Purpose – The purpose of this paper is to find out how credibility judgements intervene in the consumption of electronic-Word of Mouth (e-WOM) in tourism, as there is discrepancy in the literature about its influence on decision-making processes. Design/methodology/approach – A qualitative approach is explored, based on semi-structured interviews and observation through think-aloud protocol. This methodology provides fruitful insights as it focuses on the users’ browsing habits. The author interviewed a sample of professionals of tourism, cybertourists and bloggers. Findings – Results reveal that only part of e-WOM is granted credibility. Therefore, its persuasiveness depends on those limited positive judgements. Travellers use a conceptual mindset and a series of cognitive heuristics (homophily, crowd consensus, etc.) to assess credibility. Formal knowledge background and social pressures have proven to be weak. Research limitations/implications – This study is limited to a reduced sample of informants but their adjustment to the most typical profiles interviewed compensates this restriction. Another limitation is that data comes from a single cultural context (Spain), but on the other hand provides data that did not exist in the international literature on the topic. Practical implications – Outcomes can help tourism managers to monitor key heuristics employed by end-users in webs of e-WOM and detect new trends of travelling habits. Originality/value – The paper is original in that it establishes the rationalities behind the daily use of cognitive heuristics explored through different traveller's profiles.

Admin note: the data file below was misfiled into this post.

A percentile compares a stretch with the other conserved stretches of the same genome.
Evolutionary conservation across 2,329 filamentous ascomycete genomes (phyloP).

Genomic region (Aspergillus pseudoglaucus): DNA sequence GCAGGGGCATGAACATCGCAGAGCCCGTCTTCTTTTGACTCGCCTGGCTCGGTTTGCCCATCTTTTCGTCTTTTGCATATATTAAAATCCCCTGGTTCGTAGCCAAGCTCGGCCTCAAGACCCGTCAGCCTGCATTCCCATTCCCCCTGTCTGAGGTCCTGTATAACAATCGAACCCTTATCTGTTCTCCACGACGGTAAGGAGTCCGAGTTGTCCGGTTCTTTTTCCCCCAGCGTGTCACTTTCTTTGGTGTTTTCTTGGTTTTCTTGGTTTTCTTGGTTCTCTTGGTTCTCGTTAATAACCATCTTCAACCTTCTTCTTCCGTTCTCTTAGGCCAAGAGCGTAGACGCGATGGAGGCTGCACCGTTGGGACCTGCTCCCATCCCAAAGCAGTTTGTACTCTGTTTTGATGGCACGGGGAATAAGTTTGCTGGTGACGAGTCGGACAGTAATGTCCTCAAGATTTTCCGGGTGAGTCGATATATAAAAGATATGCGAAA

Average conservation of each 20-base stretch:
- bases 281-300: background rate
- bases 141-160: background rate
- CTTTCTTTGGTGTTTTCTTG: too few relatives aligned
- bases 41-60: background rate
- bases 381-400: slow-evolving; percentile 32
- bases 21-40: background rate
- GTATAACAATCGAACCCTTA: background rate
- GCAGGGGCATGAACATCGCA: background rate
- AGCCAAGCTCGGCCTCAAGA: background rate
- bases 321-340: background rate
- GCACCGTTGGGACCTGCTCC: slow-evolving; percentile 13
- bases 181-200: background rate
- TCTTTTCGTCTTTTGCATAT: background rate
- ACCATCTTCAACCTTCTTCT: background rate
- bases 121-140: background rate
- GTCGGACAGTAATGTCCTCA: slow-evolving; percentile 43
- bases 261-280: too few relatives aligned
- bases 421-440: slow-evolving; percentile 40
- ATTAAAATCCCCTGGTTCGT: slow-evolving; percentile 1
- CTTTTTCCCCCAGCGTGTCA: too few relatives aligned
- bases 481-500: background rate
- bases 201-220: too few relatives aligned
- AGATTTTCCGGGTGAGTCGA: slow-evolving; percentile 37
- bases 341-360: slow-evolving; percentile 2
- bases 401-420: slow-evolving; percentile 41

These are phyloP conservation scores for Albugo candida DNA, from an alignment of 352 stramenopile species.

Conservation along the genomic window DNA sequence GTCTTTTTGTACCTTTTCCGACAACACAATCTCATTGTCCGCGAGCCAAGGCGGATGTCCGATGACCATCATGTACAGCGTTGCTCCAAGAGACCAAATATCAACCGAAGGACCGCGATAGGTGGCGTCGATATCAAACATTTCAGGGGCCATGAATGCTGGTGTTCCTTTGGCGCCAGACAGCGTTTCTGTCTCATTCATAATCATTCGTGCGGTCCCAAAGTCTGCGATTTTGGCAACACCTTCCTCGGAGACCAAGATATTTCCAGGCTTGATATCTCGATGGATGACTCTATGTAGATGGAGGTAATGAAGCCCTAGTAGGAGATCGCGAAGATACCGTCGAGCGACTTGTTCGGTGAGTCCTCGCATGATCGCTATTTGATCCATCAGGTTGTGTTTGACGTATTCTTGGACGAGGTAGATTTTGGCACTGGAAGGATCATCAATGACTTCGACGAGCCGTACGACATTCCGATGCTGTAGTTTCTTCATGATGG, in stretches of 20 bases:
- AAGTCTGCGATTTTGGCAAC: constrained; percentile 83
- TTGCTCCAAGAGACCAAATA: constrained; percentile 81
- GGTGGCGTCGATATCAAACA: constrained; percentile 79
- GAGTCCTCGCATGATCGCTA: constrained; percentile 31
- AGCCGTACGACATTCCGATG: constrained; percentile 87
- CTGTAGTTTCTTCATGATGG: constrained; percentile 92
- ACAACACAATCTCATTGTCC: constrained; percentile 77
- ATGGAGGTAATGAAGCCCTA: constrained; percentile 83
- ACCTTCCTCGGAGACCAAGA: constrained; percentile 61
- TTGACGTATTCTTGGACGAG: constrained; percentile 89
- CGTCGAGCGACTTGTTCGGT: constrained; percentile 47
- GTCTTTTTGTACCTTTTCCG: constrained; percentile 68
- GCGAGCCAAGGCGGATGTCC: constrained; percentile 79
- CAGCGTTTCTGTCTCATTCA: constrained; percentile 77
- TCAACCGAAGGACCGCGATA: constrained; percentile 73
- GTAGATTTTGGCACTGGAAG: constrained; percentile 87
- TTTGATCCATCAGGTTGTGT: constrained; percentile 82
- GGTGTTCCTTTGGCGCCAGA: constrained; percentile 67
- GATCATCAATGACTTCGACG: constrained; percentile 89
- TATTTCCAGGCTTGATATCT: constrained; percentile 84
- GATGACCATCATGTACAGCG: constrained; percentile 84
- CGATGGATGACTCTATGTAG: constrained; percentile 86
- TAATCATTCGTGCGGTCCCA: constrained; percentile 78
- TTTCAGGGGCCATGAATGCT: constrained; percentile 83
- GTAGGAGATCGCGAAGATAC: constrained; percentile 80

Online Information Review – Emerald Publishing
Published: Nov 4, 2014